Full page photo

The Process: Renderings part one

Posted on August 21, 2013 · Posted in Behind The Scenes

After debuting the Forest Hills School District video renderings, we received a lot of feedback from the social media world wanting to know more about the process.   To give you an inside peek, we spoke with CADD Manager, Tom Harkins to explain it all.

What is a rendering?

A rendering is a photorealistic image of a building model that’s used to convey the design intent to a client.

Are there different types of renderings?

At Eckles we produce two types of renderings- still images and videos animations.  Both types can be used throughout the project depending on what the architect needs to convey at a specific time.  Renderings give the client the ability to more accurately see what the architect has in mind.  Still images are used to give a quick snapshot of a project at specific locations and to give a fairly accurate idea of what a space will look like.  Video animations are useful in providing a more global view of the project.

Traditionally, animated renderings were considered to be very costly and time consuming.  However, Eckles has the software and knowledgeable staff to incorporate animated renderings into its regular workflow and throughout all stages of design.

Quaker Valley Middle School- still image rendering

Do you have a particular process for producing renderings?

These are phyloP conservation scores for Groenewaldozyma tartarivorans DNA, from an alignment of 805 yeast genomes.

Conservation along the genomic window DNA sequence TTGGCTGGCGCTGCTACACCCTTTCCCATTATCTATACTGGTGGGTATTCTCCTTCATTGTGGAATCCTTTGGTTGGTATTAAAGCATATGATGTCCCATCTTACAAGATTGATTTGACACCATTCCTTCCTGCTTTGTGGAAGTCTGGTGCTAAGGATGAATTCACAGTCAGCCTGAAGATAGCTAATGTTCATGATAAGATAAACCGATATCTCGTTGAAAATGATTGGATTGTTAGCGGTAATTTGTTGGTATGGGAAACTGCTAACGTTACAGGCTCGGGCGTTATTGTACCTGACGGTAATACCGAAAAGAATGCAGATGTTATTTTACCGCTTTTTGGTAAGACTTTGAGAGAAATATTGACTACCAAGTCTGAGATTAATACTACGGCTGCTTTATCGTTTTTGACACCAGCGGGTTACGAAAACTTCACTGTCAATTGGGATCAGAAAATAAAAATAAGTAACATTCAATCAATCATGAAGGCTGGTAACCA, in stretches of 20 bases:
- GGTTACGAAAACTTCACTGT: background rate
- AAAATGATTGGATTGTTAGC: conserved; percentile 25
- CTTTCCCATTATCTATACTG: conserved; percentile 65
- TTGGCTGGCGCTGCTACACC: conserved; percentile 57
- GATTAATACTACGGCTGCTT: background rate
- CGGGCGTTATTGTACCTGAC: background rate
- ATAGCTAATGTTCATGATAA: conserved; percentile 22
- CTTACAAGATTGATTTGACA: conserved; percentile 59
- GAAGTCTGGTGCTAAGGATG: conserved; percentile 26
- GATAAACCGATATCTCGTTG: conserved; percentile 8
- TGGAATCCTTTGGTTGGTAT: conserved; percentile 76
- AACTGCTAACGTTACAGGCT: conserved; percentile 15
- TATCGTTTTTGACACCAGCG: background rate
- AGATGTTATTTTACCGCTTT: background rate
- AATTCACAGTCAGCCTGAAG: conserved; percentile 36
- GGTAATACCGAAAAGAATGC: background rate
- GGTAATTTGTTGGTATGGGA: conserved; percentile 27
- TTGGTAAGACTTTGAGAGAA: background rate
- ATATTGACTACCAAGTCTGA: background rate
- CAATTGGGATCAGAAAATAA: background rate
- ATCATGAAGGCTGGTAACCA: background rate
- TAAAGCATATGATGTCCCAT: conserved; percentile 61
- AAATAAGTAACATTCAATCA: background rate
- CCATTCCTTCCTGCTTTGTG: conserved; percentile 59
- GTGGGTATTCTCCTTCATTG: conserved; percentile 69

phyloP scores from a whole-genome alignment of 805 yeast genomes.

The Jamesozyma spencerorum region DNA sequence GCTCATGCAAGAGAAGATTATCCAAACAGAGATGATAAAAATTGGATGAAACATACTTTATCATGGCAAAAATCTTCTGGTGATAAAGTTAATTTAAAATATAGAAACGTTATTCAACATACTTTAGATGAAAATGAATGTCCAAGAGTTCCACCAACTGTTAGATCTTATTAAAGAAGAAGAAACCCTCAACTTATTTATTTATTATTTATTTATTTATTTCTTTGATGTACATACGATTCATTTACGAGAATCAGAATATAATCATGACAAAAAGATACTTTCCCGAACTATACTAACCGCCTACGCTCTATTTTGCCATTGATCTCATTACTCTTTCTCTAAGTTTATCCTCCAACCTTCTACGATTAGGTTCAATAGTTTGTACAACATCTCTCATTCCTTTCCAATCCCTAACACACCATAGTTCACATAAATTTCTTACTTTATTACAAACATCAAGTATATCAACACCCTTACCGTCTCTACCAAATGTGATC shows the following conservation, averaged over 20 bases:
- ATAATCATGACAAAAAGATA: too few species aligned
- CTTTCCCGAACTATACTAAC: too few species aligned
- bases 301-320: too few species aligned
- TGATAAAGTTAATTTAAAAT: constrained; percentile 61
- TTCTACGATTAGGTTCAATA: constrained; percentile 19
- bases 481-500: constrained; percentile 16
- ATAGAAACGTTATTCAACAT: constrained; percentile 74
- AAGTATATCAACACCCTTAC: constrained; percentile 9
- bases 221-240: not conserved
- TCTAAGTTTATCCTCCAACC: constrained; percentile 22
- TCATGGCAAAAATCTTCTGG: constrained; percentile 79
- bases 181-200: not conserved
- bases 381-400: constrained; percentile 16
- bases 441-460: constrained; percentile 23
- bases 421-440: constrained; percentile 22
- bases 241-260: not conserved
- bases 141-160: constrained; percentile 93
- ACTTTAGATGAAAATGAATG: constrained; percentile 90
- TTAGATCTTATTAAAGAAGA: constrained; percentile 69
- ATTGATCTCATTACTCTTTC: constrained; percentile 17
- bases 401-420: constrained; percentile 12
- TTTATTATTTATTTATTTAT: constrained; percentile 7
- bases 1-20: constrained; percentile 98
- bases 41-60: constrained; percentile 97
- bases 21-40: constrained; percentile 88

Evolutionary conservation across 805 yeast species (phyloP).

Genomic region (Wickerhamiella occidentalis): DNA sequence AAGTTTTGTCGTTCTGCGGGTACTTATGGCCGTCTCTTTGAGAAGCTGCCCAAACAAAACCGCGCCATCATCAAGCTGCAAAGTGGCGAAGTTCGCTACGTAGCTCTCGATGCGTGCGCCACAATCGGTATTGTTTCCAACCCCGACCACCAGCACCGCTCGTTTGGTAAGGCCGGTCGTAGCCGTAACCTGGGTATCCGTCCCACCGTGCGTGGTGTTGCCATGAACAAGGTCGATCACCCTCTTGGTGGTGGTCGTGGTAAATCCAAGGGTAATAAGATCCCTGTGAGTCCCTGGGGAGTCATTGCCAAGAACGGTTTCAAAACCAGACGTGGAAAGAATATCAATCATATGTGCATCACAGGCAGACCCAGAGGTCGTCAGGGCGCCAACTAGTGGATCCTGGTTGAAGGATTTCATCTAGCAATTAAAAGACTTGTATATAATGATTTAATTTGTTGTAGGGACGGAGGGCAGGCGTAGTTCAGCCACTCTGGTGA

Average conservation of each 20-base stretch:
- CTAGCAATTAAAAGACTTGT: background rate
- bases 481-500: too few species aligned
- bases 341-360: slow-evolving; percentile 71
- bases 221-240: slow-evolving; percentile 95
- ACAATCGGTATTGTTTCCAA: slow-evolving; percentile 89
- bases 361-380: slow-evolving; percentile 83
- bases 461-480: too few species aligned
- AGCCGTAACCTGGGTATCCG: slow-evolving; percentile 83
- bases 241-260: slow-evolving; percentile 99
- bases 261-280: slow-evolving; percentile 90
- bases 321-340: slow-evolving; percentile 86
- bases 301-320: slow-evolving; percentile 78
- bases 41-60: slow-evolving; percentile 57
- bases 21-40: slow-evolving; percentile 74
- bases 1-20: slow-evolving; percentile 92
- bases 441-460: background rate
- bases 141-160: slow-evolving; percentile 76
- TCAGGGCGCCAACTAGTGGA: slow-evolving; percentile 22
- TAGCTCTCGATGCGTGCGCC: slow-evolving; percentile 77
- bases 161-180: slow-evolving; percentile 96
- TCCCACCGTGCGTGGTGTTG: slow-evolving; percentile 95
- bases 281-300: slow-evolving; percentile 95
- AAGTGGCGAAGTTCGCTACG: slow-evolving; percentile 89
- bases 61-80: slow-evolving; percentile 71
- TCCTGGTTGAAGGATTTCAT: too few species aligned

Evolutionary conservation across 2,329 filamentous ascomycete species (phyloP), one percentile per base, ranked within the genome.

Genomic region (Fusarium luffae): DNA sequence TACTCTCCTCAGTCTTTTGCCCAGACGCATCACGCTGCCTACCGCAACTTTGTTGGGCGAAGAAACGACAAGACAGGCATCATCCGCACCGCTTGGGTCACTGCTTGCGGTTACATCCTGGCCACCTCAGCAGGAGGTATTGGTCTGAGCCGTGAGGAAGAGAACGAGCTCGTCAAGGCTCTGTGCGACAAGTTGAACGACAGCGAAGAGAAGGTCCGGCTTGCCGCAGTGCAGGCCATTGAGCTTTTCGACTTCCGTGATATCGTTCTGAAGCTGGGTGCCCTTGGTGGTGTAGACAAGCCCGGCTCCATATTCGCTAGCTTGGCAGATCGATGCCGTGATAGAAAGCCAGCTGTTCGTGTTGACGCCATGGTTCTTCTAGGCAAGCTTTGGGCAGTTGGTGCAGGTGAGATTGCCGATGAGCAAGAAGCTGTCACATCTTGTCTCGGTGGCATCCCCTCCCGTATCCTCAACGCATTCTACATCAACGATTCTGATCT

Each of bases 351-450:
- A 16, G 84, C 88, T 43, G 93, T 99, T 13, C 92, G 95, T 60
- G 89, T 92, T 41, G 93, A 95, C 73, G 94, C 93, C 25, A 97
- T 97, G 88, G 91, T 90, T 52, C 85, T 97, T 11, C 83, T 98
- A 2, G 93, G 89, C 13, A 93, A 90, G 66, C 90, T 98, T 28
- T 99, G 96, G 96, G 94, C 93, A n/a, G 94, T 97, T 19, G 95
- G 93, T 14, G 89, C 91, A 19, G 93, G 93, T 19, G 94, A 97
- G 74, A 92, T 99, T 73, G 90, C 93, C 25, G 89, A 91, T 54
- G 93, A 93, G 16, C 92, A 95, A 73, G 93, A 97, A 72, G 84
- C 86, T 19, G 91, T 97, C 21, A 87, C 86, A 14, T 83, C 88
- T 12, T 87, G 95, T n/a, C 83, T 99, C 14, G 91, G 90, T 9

Initially, renderings used in a project are color-coded schematics that help to identify the different spaces. The process of producing more realistic still and video renderings can begin as soon as the architect has made final decisions about the materials that will be incorporated into the project.  Typically a project has been well developed before any still or video rendering has been considered.  Once the building is modeled, decisions must be made on what to render.  These decisions are based upon what the architect needs to represent to the client at the time.

Still image renderings are very useful in this early stage as they allow an architect to better judge if the materials they’re considering for the project will work with their design.  Animations are typically created later in the project.  Animations can take anywhere from 30 minutes to several days to generate the final video and any changes to the model typically require that the entire animation must be recreated from the beginning.  To begin an animation, a path is created that represents the viewer’s perspective- where it starts, where it ends, and the direction that it will follow.

Video animation rendering

How much input do you have on the renderings and how the spaces will look?

Decisions on what will be rendered change throughout the design process.  It may be necessary to show an exterior space at the beginning and an interior view later on.  In addition, if a client is requesting a change, creating a still image can allow the architect to show the client the effect a change will have on the project.

 When producing a rendering, the detail included becomes dependent on the elements that are the focus of the rendering.  For example, a detailed, close-up shot of the building’s façade demonstrates color and detailing.  Or, if needed, showing a building from afar or above demonstrates the layout and flow of the site on which the building is located.  In addition, proper settings, such as lighting and shadows are important to show the time of day the architect requires.

Conceptual still image rendering in the early stages of the design process

Stay tuned for part two of the rendering process which includes programs used and where we see the future of rendering heading.